Although I wrote a lot about Watch companies over the past few years (Swatch part 1, Swatch part 2, Hengdeli, Fossil part 1, Fossil part 2, Movado, Richemont), no investment came out of it. However I had a lot of fun researching these companies so it was time well spent.
When I initiated the series in 3 years ago, Smart Watches were a big thing and especially the Apple Watch was perceived to be the “Swiss Watch” killer, which, as we know now didn’t happen as they seem to coexist quite well.
Besides Smart Watches, Fitness Trackers were the “hot shit” and especially VC backed FitBit that IPOed in 2015 was taking oer the world.
This chart shows Fitbit against Fossil (blue) and Richemont (green) and we can clearly see who had staying power and who not:
Prof. Damodaran thinks Apple and Amazon are overvalued. Consequently, he sold Apple and is short Amazon.
Three reasonable priced UK stocks with some “special situation” aspects
A nice write-up on Dollarama
Why you shouldn’t follow (or even ignore) sell side analysts
An interesting overview on Emerging Markets
Scott Galloway on retail, Amazon and why “big Tech needs to be broken up”
Ben Horrowitz explains Blockchain very easily:
Personal experience 2007-2009
There are a lot of articles currently about the “Great Financial Crisis” which culminated exactly 10 years ago when Lehman Brothers collapsed on September 15th 2008. There is still a lot of discussion around who is to blame for this, however most of this is nonsense as Barry Ritholz nicely summarized here.
My personal story is relatively short but quite lucky: Due to my “day job” back then, I saw many early warning signs in 2007. Although I had no idea how deep the crisis would be, I got mostly out of the stock market by the end of the year 2007.
This was maybe my only successful timing action I ever managed to do with some success. I even made some decent money with shorting that I had just discovered back then and a was on track to positive performance in 2008 when I was caught in the mother of all short squeezes, the famous “Porsche Volkswagen corner” which cost me more than -10% portfolio performance.
Nevertheless especially the years following the crisis taught me some important lessons which I wanted to share:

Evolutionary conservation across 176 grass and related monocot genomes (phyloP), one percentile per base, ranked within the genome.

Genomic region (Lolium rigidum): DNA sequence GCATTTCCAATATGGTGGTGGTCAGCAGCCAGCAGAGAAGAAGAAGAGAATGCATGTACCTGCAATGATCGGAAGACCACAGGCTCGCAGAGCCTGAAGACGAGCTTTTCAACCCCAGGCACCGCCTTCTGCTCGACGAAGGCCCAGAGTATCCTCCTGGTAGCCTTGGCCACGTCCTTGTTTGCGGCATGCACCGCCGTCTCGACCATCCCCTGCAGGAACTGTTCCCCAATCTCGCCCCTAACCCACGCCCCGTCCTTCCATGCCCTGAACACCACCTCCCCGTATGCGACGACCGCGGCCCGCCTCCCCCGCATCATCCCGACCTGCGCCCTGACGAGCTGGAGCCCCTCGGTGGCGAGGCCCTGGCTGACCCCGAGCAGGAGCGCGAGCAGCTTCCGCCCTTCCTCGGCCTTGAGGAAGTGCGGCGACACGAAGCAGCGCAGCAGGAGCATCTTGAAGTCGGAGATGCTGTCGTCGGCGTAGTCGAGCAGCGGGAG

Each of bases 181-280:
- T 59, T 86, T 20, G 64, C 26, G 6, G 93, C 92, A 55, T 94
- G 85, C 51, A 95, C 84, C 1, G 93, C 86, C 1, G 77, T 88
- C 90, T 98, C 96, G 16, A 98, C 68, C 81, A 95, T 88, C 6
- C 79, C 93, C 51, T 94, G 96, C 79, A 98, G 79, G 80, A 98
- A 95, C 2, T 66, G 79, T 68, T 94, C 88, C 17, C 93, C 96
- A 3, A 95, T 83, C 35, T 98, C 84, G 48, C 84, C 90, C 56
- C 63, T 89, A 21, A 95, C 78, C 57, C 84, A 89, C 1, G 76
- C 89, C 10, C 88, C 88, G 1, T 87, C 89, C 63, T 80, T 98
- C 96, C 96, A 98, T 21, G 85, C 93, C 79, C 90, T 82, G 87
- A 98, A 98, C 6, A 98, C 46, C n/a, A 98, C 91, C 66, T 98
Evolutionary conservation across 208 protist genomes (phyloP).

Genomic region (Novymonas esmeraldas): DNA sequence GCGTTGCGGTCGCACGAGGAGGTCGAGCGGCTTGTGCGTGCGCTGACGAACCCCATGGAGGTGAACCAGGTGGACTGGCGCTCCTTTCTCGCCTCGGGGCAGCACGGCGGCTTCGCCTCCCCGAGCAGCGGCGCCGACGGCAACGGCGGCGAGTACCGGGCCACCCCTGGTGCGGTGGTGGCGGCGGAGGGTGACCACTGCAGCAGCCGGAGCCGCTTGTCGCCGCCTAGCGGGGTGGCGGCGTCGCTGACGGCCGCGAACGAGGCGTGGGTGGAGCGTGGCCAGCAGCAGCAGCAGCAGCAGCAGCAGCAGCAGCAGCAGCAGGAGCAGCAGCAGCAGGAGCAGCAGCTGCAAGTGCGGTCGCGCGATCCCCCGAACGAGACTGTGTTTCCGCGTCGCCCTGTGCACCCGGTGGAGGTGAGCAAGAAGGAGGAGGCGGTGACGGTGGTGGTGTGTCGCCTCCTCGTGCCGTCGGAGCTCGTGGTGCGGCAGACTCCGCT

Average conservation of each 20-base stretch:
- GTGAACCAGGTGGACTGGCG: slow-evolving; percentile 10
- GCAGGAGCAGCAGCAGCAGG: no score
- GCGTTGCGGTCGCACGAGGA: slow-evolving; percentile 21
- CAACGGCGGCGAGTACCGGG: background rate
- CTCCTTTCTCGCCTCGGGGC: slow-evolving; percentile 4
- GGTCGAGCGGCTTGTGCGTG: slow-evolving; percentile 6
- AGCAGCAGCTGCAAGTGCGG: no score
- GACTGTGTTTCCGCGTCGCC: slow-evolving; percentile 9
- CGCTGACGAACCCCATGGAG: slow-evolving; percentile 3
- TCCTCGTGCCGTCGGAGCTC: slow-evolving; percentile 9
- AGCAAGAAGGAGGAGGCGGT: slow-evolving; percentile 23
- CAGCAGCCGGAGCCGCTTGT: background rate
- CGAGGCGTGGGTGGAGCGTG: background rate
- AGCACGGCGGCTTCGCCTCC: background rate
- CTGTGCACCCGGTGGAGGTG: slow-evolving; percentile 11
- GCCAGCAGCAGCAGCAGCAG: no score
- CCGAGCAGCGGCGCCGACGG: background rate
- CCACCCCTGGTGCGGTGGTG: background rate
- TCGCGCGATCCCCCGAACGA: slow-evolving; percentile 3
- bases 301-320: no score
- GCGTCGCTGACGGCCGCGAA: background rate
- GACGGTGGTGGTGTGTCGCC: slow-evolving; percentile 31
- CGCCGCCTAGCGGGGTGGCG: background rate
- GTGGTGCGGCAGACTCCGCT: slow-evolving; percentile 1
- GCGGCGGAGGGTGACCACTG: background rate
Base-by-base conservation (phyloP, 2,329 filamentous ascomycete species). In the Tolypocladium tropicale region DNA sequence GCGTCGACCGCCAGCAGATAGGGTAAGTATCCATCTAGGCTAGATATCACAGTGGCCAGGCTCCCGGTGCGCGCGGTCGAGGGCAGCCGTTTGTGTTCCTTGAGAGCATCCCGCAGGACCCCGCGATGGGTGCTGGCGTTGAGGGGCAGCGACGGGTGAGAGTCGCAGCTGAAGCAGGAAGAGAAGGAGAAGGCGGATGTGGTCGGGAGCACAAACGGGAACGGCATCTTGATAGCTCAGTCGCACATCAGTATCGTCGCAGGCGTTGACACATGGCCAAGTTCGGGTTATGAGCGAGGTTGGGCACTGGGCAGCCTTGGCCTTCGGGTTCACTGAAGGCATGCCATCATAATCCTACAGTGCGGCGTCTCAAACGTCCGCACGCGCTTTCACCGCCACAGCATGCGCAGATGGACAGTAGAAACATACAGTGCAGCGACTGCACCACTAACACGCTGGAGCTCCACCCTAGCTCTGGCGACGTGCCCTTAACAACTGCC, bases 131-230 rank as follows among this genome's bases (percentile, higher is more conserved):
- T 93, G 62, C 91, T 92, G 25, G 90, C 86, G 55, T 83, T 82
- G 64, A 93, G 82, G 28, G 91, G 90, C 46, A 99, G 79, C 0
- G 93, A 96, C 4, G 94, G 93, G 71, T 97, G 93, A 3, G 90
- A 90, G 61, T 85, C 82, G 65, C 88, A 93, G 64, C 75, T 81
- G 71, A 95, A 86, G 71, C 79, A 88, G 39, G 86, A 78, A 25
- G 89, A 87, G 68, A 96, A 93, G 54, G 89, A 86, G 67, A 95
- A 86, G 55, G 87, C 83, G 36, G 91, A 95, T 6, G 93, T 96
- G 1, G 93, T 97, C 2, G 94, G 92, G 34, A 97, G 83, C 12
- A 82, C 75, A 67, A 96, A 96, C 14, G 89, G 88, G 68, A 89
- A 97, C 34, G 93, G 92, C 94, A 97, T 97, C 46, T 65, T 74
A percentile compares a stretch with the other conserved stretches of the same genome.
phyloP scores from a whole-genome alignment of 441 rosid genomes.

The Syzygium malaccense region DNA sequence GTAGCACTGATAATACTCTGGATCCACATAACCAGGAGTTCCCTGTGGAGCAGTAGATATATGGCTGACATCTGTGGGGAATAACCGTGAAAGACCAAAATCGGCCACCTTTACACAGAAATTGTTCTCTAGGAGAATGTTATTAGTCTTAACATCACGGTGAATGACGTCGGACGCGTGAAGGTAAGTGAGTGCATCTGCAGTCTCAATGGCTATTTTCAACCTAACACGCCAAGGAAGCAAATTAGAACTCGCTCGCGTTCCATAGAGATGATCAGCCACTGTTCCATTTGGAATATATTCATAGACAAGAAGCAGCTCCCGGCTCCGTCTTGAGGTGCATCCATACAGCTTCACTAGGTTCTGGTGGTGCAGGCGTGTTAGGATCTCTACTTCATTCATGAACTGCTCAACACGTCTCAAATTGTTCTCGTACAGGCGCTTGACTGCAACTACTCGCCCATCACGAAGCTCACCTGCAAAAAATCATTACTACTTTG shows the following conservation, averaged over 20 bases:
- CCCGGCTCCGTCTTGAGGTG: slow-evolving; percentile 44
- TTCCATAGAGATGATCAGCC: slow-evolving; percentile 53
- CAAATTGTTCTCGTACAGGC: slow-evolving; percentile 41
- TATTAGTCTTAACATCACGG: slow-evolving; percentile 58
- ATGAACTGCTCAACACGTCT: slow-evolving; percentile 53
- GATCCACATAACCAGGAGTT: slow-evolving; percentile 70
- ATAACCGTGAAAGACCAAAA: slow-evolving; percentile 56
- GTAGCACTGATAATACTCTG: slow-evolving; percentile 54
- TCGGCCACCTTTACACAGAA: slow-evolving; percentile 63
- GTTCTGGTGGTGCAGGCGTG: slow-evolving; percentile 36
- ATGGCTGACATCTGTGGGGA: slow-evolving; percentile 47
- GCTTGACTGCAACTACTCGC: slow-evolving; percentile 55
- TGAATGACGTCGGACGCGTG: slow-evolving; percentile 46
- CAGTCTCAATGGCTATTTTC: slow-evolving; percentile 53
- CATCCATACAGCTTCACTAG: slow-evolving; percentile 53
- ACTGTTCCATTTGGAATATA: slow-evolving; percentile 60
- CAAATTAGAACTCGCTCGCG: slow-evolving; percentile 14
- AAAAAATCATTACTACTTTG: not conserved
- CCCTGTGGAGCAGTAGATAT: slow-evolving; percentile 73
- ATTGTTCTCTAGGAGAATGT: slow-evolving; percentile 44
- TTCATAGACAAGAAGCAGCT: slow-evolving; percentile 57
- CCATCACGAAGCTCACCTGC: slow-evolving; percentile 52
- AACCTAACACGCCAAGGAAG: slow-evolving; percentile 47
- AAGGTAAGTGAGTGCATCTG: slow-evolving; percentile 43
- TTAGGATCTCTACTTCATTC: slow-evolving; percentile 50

My 10 lessons (hopefully) learned
Many gaming related companies look cheap
The “no jerks” rule seems to work pretty well in selecting investment managers
Ray Dalio is giving away his new book “Big Debt Crisis” for free on his website
Sports Directs founder Mike Ashley bashes his shareholders (see no jerk rule above)
Smart thoughts from Ben Thompson on the “Iphone franchise”
Buffett quote about businesses and inflation
Why being a Value Investor will often make you look stupid
Some very good career advise for graduates
A really weird ICO story from FTAplhaville
Did Nike make the “marketing gangster move” of the decade with its Kapernik ad ?
A great in-depth view from Forbes into Amazon and Jeff Bezos
A good reminder: Don’t make (investment) decisions when you are tired
Another good reminder: Emerging Market stocks are really volatile
Want to see Elon Musk smoke a joint ? Watch this and other stuff here:
SIAS is an Italian motorway operator that I bought at the height of the “Euro crisis” in 2012 and sold 2 year later with a nice profit of more than 100% including a special dividend.
Looking at the long-term chart, selling in mid 2014 was not such a bad decision at least for the next 3 years (although in general my timing skills are clearly far below average):
It took more than 3 years to surpass this level but then interestingly the stock more than doubled within a few months.
Looking at the aggregated numbers we can see an interesting pattern: